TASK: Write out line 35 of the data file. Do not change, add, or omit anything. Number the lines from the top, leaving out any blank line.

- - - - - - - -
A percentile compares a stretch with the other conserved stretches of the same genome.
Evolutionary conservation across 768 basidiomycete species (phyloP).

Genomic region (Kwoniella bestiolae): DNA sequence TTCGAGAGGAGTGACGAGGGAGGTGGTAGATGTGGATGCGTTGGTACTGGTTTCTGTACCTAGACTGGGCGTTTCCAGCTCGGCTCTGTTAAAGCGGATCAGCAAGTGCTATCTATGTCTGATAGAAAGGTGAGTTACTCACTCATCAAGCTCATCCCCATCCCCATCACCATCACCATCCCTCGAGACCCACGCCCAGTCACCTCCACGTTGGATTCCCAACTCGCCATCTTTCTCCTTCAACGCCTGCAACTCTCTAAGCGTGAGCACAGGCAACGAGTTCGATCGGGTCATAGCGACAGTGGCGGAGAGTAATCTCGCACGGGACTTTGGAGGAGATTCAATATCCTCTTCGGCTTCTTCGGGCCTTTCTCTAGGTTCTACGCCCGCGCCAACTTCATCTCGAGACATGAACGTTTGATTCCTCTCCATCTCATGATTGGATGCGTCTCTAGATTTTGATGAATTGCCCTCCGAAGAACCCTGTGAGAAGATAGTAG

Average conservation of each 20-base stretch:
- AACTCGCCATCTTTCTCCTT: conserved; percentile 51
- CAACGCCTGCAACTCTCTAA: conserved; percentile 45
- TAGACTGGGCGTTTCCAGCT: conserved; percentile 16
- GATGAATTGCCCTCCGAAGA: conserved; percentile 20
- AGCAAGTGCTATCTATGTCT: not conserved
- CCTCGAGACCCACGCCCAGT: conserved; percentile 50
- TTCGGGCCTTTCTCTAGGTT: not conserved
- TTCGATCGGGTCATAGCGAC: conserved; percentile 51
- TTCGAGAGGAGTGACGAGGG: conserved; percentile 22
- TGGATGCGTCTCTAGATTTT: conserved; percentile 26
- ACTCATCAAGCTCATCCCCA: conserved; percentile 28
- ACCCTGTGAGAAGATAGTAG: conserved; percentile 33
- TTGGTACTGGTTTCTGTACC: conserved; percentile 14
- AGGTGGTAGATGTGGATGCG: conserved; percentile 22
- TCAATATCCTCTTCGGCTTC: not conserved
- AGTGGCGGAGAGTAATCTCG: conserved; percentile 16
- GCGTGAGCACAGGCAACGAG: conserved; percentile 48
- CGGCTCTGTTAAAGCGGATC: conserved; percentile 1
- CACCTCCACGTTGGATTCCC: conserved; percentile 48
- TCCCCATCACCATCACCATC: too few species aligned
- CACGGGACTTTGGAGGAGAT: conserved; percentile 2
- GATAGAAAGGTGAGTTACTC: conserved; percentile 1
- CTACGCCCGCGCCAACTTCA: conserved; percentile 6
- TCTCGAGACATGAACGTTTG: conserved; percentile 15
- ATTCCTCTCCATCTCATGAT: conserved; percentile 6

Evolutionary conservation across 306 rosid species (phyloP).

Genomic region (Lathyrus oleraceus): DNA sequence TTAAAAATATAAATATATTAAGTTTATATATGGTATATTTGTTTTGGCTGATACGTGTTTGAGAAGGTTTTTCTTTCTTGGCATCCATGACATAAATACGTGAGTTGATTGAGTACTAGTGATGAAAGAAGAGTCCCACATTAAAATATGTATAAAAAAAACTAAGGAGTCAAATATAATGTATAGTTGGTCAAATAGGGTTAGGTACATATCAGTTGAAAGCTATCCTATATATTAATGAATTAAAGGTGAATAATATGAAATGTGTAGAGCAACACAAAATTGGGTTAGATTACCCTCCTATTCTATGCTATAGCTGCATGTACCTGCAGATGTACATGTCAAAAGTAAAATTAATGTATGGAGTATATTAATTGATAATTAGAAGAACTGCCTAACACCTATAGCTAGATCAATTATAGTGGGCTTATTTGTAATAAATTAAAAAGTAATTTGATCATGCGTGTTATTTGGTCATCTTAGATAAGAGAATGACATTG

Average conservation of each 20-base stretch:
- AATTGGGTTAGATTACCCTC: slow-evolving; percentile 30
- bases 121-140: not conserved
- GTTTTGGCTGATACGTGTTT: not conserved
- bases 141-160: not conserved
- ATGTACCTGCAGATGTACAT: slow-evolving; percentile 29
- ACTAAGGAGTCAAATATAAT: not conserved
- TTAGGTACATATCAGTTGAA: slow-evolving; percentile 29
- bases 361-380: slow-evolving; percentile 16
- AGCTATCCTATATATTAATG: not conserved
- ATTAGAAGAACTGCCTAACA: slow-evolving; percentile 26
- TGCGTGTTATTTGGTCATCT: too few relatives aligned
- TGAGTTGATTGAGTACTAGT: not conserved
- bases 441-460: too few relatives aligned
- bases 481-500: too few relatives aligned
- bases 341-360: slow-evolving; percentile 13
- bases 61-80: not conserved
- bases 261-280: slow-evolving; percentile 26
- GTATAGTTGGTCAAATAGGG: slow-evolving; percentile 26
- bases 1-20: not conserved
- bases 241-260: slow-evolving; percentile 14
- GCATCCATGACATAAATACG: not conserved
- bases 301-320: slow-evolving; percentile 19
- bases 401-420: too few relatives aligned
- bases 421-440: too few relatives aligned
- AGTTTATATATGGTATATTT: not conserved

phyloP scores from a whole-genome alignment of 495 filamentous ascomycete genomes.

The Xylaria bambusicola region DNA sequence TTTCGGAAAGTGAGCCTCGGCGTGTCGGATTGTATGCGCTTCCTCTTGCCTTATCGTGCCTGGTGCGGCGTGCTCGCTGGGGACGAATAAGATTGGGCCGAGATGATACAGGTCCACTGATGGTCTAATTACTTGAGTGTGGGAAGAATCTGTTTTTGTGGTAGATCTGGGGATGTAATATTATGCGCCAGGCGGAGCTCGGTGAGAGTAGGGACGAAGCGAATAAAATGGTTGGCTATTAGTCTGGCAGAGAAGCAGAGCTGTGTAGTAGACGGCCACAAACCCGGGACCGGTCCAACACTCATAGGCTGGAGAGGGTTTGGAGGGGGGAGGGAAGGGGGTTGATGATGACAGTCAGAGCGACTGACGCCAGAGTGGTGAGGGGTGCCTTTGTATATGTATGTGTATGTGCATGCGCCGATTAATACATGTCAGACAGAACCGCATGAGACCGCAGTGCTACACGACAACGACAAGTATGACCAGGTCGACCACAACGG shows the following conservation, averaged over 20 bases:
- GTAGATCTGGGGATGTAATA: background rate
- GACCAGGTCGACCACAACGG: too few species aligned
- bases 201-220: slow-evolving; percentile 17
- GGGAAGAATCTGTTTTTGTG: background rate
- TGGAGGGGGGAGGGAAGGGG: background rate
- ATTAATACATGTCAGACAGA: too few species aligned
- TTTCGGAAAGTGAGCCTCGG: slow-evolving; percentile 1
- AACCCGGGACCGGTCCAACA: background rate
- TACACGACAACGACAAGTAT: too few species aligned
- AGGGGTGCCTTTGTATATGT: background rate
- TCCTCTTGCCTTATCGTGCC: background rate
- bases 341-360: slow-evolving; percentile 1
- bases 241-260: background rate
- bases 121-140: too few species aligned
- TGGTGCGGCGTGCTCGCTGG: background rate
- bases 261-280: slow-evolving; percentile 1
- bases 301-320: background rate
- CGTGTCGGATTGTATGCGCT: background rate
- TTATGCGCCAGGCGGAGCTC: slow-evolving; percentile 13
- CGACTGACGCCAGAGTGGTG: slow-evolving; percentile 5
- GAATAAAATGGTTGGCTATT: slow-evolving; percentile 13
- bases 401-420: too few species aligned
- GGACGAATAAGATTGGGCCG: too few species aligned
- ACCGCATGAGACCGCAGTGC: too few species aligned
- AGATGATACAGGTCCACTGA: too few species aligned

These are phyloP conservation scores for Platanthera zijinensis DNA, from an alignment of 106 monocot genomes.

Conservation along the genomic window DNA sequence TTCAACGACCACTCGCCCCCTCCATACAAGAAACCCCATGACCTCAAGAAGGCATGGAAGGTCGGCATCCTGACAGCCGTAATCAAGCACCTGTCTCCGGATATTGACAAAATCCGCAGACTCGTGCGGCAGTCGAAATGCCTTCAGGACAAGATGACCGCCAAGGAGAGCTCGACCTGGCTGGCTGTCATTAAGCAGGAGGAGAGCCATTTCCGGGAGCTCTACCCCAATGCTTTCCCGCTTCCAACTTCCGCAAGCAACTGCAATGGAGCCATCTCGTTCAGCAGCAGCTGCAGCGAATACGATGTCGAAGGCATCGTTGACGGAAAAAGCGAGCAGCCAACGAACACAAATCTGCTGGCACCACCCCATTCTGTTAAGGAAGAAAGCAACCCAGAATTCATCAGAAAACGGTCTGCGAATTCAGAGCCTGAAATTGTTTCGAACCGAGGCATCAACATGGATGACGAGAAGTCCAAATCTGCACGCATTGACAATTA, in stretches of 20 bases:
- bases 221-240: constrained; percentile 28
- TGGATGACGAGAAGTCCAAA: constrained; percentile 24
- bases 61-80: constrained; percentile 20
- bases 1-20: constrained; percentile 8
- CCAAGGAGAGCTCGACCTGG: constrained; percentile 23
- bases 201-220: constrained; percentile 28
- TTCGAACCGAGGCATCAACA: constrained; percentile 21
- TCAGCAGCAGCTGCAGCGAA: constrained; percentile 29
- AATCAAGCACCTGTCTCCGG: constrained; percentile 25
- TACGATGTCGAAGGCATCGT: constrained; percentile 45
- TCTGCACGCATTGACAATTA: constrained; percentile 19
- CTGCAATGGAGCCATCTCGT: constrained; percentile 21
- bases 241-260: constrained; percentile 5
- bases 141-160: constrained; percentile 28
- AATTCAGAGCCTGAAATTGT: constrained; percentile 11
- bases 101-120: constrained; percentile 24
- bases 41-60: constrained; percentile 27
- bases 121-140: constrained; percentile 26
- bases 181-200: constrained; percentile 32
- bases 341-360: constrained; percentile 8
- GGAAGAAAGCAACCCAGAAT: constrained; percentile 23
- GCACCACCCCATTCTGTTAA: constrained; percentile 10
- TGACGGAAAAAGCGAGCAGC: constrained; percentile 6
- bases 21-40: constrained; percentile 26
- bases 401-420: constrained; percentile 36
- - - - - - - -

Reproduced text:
- GTTTTGGCTGATACGTGTTT: not conserved